Tuesday, April 21, 2015
What’s The Litmus Test For A Good Book?
There are many ways to judge a book. Some do so beginning with its cover and title – or even if the author is attractive. But that’s all surface stuff. When it comes down to it, did the book make you feel something, teach you something, entertain you, or enlighten and inspire you? Did you feel better for reading it? Was it better than most books that you’ve read or are aware of?
So many things influence our ability to enjoy a book. Some of it has to do with what the reader brings to the table. Does he or she:
· Read under an environment that is relaxed and allowing for thinking along with the book?
· Have the background knowledge or experiences that may be needed in order to enhance the reading experience?
· Possess the vocabulary level needed?
· Have the emotional makeup or frame of mind to appreciate the story at hand?
· Suffer from concentration issues, ADHD, Alzheimer’s, or exhaustion?
· Have vision impairment of suffer such as from Dyslexia?
Is your book choice based on economics or availability? Maybe your enjoyment potential for a book is already limited by finances, censorship, or other factors.
Chances are, the factor that most influences your book reading experience of a particular book is your track record of reading. Certainly, if this is your 5th book or 50th or 500th, you will have a different view of the book that you read.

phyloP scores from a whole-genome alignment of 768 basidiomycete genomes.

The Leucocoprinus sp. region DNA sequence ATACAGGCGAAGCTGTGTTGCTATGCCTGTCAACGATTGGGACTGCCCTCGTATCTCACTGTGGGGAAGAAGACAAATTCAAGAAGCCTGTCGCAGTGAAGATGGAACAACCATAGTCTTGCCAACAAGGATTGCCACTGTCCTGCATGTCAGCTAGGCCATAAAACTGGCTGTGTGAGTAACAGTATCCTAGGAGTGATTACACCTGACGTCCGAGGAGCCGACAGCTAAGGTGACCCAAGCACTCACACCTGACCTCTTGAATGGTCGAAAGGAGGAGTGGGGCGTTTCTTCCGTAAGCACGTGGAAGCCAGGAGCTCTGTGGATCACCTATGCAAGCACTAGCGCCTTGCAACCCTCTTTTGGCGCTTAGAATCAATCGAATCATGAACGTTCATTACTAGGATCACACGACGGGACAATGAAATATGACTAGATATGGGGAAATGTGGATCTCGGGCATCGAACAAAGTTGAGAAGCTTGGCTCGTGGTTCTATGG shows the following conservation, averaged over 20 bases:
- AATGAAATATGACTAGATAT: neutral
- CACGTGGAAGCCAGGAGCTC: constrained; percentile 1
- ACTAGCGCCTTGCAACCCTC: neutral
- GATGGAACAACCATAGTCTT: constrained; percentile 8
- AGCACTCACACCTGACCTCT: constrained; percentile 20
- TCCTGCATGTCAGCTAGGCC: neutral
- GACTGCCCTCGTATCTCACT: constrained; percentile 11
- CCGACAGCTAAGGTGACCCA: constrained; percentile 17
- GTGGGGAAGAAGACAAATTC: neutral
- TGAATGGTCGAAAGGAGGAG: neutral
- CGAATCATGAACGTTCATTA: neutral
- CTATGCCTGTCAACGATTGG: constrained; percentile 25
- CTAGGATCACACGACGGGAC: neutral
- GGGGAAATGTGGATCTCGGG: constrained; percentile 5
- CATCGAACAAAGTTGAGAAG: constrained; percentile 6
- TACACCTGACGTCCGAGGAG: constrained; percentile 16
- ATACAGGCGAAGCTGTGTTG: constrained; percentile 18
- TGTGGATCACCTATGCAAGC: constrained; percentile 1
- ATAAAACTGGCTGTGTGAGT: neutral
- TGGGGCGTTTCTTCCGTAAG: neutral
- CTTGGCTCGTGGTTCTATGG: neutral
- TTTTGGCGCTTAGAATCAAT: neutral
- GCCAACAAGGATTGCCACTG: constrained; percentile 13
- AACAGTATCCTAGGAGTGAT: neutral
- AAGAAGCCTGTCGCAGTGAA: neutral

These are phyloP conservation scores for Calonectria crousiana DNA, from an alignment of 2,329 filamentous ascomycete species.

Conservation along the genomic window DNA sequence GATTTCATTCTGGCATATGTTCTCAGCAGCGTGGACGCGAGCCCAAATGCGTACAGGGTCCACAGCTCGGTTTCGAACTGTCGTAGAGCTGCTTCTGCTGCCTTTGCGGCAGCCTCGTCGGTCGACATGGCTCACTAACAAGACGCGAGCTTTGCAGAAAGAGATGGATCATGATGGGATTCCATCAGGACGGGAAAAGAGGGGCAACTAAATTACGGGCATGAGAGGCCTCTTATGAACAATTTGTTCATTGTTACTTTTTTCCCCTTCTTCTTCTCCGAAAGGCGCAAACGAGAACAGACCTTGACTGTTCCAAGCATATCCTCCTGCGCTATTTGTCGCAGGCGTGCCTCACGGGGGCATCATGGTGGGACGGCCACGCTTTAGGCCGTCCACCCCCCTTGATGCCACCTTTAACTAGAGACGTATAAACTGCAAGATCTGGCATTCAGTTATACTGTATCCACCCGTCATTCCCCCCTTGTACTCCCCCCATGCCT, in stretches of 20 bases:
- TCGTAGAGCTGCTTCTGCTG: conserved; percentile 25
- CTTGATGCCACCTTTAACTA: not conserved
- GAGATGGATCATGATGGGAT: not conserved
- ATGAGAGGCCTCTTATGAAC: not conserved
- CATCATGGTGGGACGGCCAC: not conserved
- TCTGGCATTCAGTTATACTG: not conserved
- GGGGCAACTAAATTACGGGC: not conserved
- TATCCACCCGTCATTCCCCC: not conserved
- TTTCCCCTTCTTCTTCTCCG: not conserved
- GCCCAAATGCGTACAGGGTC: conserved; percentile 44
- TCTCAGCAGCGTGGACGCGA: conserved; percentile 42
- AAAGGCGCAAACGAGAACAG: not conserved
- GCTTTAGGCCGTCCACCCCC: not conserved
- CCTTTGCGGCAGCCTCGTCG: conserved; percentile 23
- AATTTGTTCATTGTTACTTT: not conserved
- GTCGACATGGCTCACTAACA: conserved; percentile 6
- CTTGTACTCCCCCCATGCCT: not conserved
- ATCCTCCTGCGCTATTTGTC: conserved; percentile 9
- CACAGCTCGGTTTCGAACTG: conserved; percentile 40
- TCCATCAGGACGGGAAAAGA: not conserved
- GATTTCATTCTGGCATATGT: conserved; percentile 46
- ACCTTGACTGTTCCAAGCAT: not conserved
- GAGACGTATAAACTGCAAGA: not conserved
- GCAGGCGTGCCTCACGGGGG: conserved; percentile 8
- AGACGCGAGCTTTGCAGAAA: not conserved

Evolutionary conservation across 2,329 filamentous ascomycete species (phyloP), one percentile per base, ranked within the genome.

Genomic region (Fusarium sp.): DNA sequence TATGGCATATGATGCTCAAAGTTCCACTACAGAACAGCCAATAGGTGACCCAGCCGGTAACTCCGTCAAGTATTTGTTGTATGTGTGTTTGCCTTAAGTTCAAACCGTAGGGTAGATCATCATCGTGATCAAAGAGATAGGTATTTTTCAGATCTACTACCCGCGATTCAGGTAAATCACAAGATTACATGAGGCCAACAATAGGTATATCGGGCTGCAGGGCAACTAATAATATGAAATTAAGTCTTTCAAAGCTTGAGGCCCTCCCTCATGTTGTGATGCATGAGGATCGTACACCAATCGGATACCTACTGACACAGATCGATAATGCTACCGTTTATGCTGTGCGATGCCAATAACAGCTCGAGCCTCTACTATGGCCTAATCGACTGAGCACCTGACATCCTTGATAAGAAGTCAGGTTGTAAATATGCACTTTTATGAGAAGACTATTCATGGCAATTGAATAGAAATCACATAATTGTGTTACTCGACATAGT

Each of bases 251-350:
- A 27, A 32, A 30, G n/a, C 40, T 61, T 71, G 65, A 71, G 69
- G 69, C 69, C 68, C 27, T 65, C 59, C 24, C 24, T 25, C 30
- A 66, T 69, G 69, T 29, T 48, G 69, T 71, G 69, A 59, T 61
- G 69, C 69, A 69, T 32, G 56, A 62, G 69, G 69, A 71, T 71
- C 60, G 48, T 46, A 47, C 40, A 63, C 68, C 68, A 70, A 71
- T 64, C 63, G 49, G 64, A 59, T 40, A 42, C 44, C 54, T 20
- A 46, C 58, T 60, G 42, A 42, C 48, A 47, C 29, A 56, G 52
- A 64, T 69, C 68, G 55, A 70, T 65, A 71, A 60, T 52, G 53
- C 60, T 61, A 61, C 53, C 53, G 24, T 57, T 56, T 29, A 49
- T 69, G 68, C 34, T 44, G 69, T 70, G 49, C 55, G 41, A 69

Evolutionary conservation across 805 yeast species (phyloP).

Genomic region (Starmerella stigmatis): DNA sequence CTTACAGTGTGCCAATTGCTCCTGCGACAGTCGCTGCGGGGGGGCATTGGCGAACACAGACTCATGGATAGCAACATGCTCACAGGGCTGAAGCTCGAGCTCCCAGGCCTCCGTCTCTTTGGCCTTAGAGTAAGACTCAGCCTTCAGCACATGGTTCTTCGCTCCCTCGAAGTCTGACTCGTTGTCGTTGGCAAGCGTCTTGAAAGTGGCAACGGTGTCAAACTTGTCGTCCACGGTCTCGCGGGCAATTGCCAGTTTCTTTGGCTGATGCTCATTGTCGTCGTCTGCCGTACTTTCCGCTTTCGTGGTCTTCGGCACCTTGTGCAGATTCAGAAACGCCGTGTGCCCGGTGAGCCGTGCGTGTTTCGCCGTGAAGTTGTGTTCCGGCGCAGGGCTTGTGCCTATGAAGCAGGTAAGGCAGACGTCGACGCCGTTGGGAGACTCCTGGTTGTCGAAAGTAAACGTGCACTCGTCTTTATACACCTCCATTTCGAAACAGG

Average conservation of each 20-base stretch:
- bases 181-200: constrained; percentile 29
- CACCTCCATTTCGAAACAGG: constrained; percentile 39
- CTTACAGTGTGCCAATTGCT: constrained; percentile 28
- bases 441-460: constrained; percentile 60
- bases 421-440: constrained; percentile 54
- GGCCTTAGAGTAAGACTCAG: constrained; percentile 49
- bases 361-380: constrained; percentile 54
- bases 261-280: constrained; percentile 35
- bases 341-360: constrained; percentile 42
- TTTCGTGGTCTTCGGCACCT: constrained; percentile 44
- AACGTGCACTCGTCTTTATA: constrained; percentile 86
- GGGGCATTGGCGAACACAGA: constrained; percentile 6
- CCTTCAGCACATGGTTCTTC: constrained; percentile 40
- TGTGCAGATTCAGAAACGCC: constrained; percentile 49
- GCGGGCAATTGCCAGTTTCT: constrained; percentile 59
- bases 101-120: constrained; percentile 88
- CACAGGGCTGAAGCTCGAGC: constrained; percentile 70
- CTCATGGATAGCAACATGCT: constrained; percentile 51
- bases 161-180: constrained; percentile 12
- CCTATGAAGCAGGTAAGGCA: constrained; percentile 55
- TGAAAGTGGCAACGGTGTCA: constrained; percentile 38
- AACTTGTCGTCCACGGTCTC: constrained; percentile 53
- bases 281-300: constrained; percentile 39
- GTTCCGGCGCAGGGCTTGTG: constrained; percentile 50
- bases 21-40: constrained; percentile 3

Is a book good because it’s better than others? Is it good because it’s better than we expected? Is it good because it’s better than the ones we’ve been exposed to? Is it good because we want to believe it's good – because others say it is and we want to fit in?
How do you really rate a book? Are you looking at the plot and ending? Character development? Pace and setting? Values espoused? Language? Is it the totality of some or all of these things or is there some bottom line way of concluding a book is good-bad, great-lousy?
Perhaps the mark of a really good book is one that you find yourself telling others to read, even when no one has asked you for a book recommendation. It’s the one you think about long after finishing it. It’s the one you choose to go back to and re-read. It’s the one that gives you hope and comfort, the one that opened your eyes, and the one that feels like it speaks to you.
Writers, please never violate these three rules!
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Brian Feinblum’s views, opinions, and ideas expressed in this blog are his alone and not that of his employer. You can follow him on Twitter @theprexpert and email him at email@example.com. He feels more important when discussed in the third-person. This is copyrighted by BookMarketingBuzzBlog © 2015